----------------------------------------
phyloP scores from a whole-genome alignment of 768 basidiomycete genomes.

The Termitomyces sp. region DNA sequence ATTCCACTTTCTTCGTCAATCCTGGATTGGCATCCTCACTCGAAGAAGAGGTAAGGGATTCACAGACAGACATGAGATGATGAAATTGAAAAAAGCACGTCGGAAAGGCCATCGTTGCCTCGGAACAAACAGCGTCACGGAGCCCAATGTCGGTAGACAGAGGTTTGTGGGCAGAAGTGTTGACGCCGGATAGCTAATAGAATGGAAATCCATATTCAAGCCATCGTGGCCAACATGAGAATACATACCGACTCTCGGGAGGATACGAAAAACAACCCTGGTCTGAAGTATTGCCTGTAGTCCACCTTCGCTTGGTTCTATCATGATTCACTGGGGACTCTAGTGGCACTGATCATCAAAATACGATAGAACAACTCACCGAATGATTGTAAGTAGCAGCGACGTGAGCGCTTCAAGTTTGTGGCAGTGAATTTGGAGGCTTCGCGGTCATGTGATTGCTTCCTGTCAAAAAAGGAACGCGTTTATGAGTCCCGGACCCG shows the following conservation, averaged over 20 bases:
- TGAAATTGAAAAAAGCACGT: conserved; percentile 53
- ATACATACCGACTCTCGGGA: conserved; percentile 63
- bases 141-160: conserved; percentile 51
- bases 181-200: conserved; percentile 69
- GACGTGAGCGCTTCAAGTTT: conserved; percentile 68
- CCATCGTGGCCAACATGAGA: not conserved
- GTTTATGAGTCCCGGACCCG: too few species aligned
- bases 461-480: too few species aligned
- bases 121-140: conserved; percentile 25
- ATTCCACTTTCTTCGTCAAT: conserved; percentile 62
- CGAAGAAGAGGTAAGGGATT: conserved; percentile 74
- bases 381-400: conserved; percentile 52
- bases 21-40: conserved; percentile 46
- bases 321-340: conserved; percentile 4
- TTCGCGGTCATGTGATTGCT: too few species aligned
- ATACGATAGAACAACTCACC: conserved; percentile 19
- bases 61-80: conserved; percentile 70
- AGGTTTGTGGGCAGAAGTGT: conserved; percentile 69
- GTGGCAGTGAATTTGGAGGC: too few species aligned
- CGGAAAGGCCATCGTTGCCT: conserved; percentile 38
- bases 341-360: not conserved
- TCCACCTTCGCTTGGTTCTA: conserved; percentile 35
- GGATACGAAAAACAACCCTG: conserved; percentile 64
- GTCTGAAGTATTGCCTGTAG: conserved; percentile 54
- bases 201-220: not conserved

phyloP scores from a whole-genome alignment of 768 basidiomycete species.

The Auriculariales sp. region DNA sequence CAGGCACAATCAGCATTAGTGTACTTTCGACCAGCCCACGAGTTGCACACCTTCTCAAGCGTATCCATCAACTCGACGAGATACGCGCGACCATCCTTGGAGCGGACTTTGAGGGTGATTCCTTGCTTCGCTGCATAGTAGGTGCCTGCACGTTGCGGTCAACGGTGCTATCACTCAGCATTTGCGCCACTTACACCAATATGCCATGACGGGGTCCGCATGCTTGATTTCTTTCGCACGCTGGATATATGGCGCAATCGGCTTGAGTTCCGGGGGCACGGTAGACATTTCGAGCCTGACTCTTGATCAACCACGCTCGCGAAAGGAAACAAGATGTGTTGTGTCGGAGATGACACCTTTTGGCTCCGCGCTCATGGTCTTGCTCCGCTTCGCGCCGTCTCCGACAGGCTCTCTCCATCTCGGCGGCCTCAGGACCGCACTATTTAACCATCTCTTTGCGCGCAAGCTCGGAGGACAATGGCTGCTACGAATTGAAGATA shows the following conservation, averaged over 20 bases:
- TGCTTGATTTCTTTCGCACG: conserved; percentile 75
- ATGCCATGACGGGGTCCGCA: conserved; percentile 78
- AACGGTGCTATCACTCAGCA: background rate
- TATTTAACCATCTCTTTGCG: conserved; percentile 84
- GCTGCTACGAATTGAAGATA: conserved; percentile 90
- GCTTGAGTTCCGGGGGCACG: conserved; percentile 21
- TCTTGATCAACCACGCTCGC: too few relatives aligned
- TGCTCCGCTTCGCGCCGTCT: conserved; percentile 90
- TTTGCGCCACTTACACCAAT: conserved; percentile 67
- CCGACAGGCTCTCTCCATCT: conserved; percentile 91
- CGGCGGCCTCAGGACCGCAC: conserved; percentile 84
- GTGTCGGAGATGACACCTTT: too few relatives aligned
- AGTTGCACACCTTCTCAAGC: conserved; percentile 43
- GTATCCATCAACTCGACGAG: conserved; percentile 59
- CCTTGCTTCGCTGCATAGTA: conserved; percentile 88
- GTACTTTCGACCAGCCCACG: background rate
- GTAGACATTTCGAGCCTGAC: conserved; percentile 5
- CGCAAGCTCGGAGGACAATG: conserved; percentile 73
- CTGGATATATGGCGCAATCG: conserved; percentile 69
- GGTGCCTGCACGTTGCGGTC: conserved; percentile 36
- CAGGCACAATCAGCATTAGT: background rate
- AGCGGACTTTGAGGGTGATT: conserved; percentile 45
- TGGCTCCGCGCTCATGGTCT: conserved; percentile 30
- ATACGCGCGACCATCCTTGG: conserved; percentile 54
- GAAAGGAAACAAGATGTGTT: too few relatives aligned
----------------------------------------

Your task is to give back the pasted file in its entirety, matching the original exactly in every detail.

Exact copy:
phyloP scores from a whole-genome alignment of 768 basidiomycete genomes.

The Termitomyces sp. region DNA sequence ATTCCACTTTCTTCGTCAATCCTGGATTGGCATCCTCACTCGAAGAAGAGGTAAGGGATTCACAGACAGACATGAGATGATGAAATTGAAAAAAGCACGTCGGAAAGGCCATCGTTGCCTCGGAACAAACAGCGTCACGGAGCCCAATGTCGGTAGACAGAGGTTTGTGGGCAGAAGTGTTGACGCCGGATAGCTAATAGAATGGAAATCCATATTCAAGCCATCGTGGCCAACATGAGAATACATACCGACTCTCGGGAGGATACGAAAAACAACCCTGGTCTGAAGTATTGCCTGTAGTCCACCTTCGCTTGGTTCTATCATGATTCACTGGGGACTCTAGTGGCACTGATCATCAAAATACGATAGAACAACTCACCGAATGATTGTAAGTAGCAGCGACGTGAGCGCTTCAAGTTTGTGGCAGTGAATTTGGAGGCTTCGCGGTCATGTGATTGCTTCCTGTCAAAAAAGGAACGCGTTTATGAGTCCCGGACCCG shows the following conservation, averaged over 20 bases:
- TGAAATTGAAAAAAGCACGT: conserved; percentile 53
- ATACATACCGACTCTCGGGA: conserved; percentile 63
- bases 141-160: conserved; percentile 51
- bases 181-200: conserved; percentile 69
- GACGTGAGCGCTTCAAGTTT: conserved; percentile 68
- CCATCGTGGCCAACATGAGA: not conserved
- GTTTATGAGTCCCGGACCCG: too few species aligned
- bases 461-480: too few species aligned
- bases 121-140: conserved; percentile 25
- ATTCCACTTTCTTCGTCAAT: conserved; percentile 62
- CGAAGAAGAGGTAAGGGATT: conserved; percentile 74
- bases 381-400: conserved; percentile 52
- bases 21-40: conserved; percentile 46
- bases 321-340: conserved; percentile 4
- TTCGCGGTCATGTGATTGCT: too few species aligned
- ATACGATAGAACAACTCACC: conserved; percentile 19
- bases 61-80: conserved; percentile 70
- AGGTTTGTGGGCAGAAGTGT: conserved; percentile 69
- GTGGCAGTGAATTTGGAGGC: too few species aligned
- CGGAAAGGCCATCGTTGCCT: conserved; percentile 38
- bases 341-360: not conserved
- TCCACCTTCGCTTGGTTCTA: conserved; percentile 35
- GGATACGAAAAACAACCCTG: conserved; percentile 64
- GTCTGAAGTATTGCCTGTAG: conserved; percentile 54
- bases 201-220: not conserved

phyloP scores from a whole-genome alignment of 768 basidiomycete species.

The Auriculariales sp. region DNA sequence CAGGCACAATCAGCATTAGTGTACTTTCGACCAGCCCACGAGTTGCACACCTTCTCAAGCGTATCCATCAACTCGACGAGATACGCGCGACCATCCTTGGAGCGGACTTTGAGGGTGATTCCTTGCTTCGCTGCATAGTAGGTGCCTGCACGTTGCGGTCAACGGTGCTATCACTCAGCATTTGCGCCACTTACACCAATATGCCATGACGGGGTCCGCATGCTTGATTTCTTTCGCACGCTGGATATATGGCGCAATCGGCTTGAGTTCCGGGGGCACGGTAGACATTTCGAGCCTGACTCTTGATCAACCACGCTCGCGAAAGGAAACAAGATGTGTTGTGTCGGAGATGACACCTTTTGGCTCCGCGCTCATGGTCTTGCTCCGCTTCGCGCCGTCTCCGACAGGCTCTCTCCATCTCGGCGGCCTCAGGACCGCACTATTTAACCATCTCTTTGCGCGCAAGCTCGGAGGACAATGGCTGCTACGAATTGAAGATA shows the following conservation, averaged over 20 bases:
- TGCTTGATTTCTTTCGCACG: conserved; percentile 75
- ATGCCATGACGGGGTCCGCA: conserved; percentile 78
- AACGGTGCTATCACTCAGCA: background rate
- TATTTAACCATCTCTTTGCG: conserved; percentile 84
- GCTGCTACGAATTGAAGATA: conserved; percentile 90
- GCTTGAGTTCCGGGGGCACG: conserved; percentile 21
- TCTTGATCAACCACGCTCGC: too few relatives aligned
- TGCTCCGCTTCGCGCCGTCT: conserved; percentile 90
- TTTGCGCCACTTACACCAAT: conserved; percentile 67
- CCGACAGGCTCTCTCCATCT: conserved; percentile 91
- CGGCGGCCTCAGGACCGCAC: conserved; percentile 84
- GTGTCGGAGATGACACCTTT: too few relatives aligned
- AGTTGCACACCTTCTCAAGC: conserved; percentile 43
- GTATCCATCAACTCGACGAG: conserved; percentile 59
- CCTTGCTTCGCTGCATAGTA: conserved; percentile 88
- GTACTTTCGACCAGCCCACG: background rate
- GTAGACATTTCGAGCCTGAC: conserved; percentile 5
- CGCAAGCTCGGAGGACAATG: conserved; percentile 73
- CTGGATATATGGCGCAATCG: conserved; percentile 69
- GGTGCCTGCACGTTGCGGTC: conserved; percentile 36
- CAGGCACAATCAGCATTAGT: background rate
- AGCGGACTTTGAGGGTGATT: conserved; percentile 45
- TGGCTCCGCGCTCATGGTCT: conserved; percentile 30
- ATACGCGCGACCATCCTTGG: conserved; percentile 54
- GAAAGGAAACAAGATGTGTT: too few relatives aligned